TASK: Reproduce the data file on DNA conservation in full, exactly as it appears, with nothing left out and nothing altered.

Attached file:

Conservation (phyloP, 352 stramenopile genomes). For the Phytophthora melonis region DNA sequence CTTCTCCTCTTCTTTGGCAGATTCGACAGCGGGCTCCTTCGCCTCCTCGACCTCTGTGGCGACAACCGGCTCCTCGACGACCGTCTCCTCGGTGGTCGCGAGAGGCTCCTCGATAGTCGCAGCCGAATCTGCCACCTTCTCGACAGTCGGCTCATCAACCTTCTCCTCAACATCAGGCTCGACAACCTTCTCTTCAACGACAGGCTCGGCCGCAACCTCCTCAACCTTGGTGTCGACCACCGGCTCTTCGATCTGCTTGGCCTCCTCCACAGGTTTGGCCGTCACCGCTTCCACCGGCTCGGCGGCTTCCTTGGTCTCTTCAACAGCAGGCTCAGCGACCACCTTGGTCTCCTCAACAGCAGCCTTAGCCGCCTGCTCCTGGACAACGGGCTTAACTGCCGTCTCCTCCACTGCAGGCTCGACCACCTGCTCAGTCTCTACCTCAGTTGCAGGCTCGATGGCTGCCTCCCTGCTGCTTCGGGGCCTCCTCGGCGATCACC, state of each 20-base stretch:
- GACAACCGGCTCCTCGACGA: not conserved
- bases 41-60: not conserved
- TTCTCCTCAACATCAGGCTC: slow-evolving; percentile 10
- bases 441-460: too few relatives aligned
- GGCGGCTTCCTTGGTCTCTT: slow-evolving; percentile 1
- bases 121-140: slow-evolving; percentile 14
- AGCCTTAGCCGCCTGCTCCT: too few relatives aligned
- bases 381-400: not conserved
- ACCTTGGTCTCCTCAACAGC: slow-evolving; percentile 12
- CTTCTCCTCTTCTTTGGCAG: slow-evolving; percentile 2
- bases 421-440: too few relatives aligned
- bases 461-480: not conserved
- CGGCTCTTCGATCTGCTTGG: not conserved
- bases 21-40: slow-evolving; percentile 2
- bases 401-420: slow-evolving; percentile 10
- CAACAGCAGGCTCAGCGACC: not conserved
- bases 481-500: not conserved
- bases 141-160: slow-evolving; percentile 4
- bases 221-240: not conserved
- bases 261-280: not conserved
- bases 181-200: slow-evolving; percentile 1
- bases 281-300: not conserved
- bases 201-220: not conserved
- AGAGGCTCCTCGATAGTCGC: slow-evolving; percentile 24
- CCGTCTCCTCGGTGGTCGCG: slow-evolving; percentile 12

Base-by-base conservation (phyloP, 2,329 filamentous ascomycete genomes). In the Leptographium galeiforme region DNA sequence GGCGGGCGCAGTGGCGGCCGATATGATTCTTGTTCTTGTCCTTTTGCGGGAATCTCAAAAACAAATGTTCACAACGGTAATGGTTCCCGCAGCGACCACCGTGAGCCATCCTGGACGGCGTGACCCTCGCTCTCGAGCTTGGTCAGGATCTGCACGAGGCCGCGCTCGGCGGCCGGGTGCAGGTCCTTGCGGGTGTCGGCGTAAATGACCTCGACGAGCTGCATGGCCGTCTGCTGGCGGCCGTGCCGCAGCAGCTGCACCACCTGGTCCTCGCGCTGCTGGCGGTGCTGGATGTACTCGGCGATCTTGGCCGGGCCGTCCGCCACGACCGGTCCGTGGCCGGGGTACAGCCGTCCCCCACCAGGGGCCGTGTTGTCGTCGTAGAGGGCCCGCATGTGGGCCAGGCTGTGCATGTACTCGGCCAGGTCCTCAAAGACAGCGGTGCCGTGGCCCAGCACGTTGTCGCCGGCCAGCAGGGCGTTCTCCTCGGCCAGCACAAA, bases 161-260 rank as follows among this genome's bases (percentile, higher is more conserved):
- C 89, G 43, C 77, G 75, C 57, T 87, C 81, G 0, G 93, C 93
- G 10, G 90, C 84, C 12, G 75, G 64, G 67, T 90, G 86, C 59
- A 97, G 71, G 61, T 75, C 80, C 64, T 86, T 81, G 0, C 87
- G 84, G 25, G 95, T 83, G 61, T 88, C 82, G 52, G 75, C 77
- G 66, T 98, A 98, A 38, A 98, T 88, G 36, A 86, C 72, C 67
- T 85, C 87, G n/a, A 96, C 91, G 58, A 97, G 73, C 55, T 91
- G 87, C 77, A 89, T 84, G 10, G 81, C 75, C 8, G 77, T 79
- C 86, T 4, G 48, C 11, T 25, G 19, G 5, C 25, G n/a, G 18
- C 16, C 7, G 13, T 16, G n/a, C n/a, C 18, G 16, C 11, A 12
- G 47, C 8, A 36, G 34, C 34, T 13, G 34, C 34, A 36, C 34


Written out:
Conservation (phyloP, 352 stramenopile genomes). For the Phytophthora melonis region DNA sequence CTTCTCCTCTTCTTTGGCAGATTCGACAGCGGGCTCCTTCGCCTCCTCGACCTCTGTGGCGACAACCGGCTCCTCGACGACCGTCTCCTCGGTGGTCGCGAGAGGCTCCTCGATAGTCGCAGCCGAATCTGCCACCTTCTCGACAGTCGGCTCATCAACCTTCTCCTCAACATCAGGCTCGACAACCTTCTCTTCAACGACAGGCTCGGCCGCAACCTCCTCAACCTTGGTGTCGACCACCGGCTCTTCGATCTGCTTGGCCTCCTCCACAGGTTTGGCCGTCACCGCTTCCACCGGCTCGGCGGCTTCCTTGGTCTCTTCAACAGCAGGCTCAGCGACCACCTTGGTCTCCTCAACAGCAGCCTTAGCCGCCTGCTCCTGGACAACGGGCTTAACTGCCGTCTCCTCCACTGCAGGCTCGACCACCTGCTCAGTCTCTACCTCAGTTGCAGGCTCGATGGCTGCCTCCCTGCTGCTTCGGGGCCTCCTCGGCGATCACC, state of each 20-base stretch:
- GACAACCGGCTCCTCGACGA: not conserved
- bases 41-60: not conserved
- TTCTCCTCAACATCAGGCTC: slow-evolving; percentile 10
- bases 441-460: too few relatives aligned
- GGCGGCTTCCTTGGTCTCTT: slow-evolving; percentile 1
- bases 121-140: slow-evolving; percentile 14
- AGCCTTAGCCGCCTGCTCCT: too few relatives aligned
- bases 381-400: not conserved
- ACCTTGGTCTCCTCAACAGC: slow-evolving; percentile 12
- CTTCTCCTCTTCTTTGGCAG: slow-evolving; percentile 2
- bases 421-440: too few relatives aligned
- bases 461-480: not conserved
- CGGCTCTTCGATCTGCTTGG: not conserved
- bases 21-40: slow-evolving; percentile 2
- bases 401-420: slow-evolving; percentile 10
- CAACAGCAGGCTCAGCGACC: not conserved
- bases 481-500: not conserved
- bases 141-160: slow-evolving; percentile 4
- bases 221-240: not conserved
- bases 261-280: not conserved
- bases 181-200: slow-evolving; percentile 1
- bases 281-300: not conserved
- bases 201-220: not conserved
- AGAGGCTCCTCGATAGTCGC: slow-evolving; percentile 24
- CCGTCTCCTCGGTGGTCGCG: slow-evolving; percentile 12

Base-by-base conservation (phyloP, 2,329 filamentous ascomycete genomes). In the Leptographium galeiforme region DNA sequence GGCGGGCGCAGTGGCGGCCGATATGATTCTTGTTCTTGTCCTTTTGCGGGAATCTCAAAAACAAATGTTCACAACGGTAATGGTTCCCGCAGCGACCACCGTGAGCCATCCTGGACGGCGTGACCCTCGCTCTCGAGCTTGGTCAGGATCTGCACGAGGCCGCGCTCGGCGGCCGGGTGCAGGTCCTTGCGGGTGTCGGCGTAAATGACCTCGACGAGCTGCATGGCCGTCTGCTGGCGGCCGTGCCGCAGCAGCTGCACCACCTGGTCCTCGCGCTGCTGGCGGTGCTGGATGTACTCGGCGATCTTGGCCGGGCCGTCCGCCACGACCGGTCCGTGGCCGGGGTACAGCCGTCCCCCACCAGGGGCCGTGTTGTCGTCGTAGAGGGCCCGCATGTGGGCCAGGCTGTGCATGTACTCGGCCAGGTCCTCAAAGACAGCGGTGCCGTGGCCCAGCACGTTGTCGCCGGCCAGCAGGGCGTTCTCCTCGGCCAGCACAAA, bases 161-260 rank as follows among this genome's bases (percentile, higher is more conserved):
- C 89, G 43, C 77, G 75, C 57, T 87, C 81, G 0, G 93, C 93
- G 10, G 90, C 84, C 12, G 75, G 64, G 67, T 90, G 86, C 59
- A 97, G 71, G 61, T 75, C 80, C 64, T 86, T 81, G 0, C 87
- G 84, G 25, G 95, T 83, G 61, T 88, C 82, G 52, G 75, C 77
- G 66, T 98, A 98, A 38, A 98, T 88, G 36, A 86, C 72, C 67
- T 85, C 87, G n/a, A 96, C 91, G 58, A 97, G 73, C 55, T 91
- G 87, C 77, A 89, T 84, G 10, G 81, C 75, C 8, G 77, T 79
- C 86, T 4, G 48, C 11, T 25, G 19, G 5, C 25, G n/a, G 18
- C 16, C 7, G 13, T 16, G n/a, C n/a, C 18, G 16, C 11, A 12
- G 47, C 8, A 36, G 34, C 34, T 13, G 34, C 34, A 36, C 34